Then you can factor out a 3 from the sqrted factor and a 3 from the du part and have a 9 out front and rewrite it as \((1-cos^2(u))^{1/2}cos(u) du\). This solves nicely with another substitution.
anonymous
  • anonymous
oh wait, no.
anonymous
  • anonymous
It's a tough one XD
anonymous
  • anonymous
u use sin(x)^2 + cos(x)^2 = 1
anonymous
  • anonymous
yeah, 1-cos^2(u) = sin^2(u)
anonymous
  • anonymous
which you can take the square root of easily and also u-sub easily.
anonymous
  • anonymous
so z = sin u dz = cos x dx
anonymous
  • anonymous
i mean dz = cos u du
anonymous
  • anonymous
integral(z) = z^2/2 then replace with u and then replace with x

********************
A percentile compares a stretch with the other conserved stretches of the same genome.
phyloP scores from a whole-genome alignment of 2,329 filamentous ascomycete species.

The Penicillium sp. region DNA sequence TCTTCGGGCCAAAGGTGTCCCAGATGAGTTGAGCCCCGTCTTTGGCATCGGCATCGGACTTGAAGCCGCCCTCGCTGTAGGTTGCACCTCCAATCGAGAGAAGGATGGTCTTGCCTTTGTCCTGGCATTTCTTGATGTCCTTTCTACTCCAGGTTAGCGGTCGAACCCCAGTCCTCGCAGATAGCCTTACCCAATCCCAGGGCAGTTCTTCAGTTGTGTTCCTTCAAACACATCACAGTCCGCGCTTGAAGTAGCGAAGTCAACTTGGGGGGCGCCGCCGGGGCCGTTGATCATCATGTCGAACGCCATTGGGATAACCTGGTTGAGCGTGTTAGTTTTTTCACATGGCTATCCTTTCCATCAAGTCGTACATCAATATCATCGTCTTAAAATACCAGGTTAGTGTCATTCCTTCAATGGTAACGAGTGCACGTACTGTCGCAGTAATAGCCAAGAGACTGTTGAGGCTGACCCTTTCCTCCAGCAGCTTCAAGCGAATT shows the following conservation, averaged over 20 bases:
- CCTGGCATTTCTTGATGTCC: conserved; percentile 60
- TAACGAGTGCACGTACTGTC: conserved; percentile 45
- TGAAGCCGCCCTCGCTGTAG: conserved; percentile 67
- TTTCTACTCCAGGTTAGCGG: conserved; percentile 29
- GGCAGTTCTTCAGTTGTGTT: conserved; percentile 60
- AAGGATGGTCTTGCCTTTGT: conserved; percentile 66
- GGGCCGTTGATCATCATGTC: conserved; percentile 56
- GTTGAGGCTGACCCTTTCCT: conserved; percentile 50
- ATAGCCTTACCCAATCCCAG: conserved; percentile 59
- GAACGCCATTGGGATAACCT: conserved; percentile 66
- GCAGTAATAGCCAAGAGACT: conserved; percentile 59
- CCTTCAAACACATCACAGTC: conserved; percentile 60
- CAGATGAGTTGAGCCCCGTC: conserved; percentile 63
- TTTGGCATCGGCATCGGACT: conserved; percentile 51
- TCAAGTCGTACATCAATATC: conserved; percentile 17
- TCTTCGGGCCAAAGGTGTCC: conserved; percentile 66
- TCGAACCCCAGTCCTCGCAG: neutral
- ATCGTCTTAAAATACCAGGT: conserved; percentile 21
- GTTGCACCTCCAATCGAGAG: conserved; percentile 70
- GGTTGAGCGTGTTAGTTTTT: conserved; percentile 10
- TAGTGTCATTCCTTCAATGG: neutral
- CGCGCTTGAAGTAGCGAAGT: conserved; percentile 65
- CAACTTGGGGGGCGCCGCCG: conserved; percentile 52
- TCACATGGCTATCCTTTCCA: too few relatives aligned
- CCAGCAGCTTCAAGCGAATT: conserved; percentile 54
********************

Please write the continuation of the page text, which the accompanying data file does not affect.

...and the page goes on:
anonymous
  • anonymous
I have ... \[3\cos(\sin^-(x/3))\] Where would I go from here?
anonymous
  • anonymous
that's not right. How did you get there?
anonymous
  • anonymous
\[\cos x =(1- \sin^2 x)^{?}\]
anonymous
  • anonymous
other way round bob.
anonymous
  • anonymous
no
anonymous
  • anonymous
x = 3sin(u) x/3 = sin(u) invsin(x/3) = u integral ( 3cos(u)) integral (3cos(invsin(x/3)))
anonymous
  • anonymous
you don't want to sub back in your u until after you integrate.
anonymous
  • anonymous
so that'll be negative sin(u)
anonymous
  • anonymous
because the integral of cosine is sin, right? See, I'm confused because it's still technically in the form dx, not du.
anonymous
  • anonymous
negative sin*
anonymous
  • anonymous
It shouldn't be. When you do the u-sub you need to replace your dx with some function of u du
anonymous
  • anonymous
This is what you're starting with right? \[\int (9-x^2)^{1/2} dx\]
anonymous
  • anonymous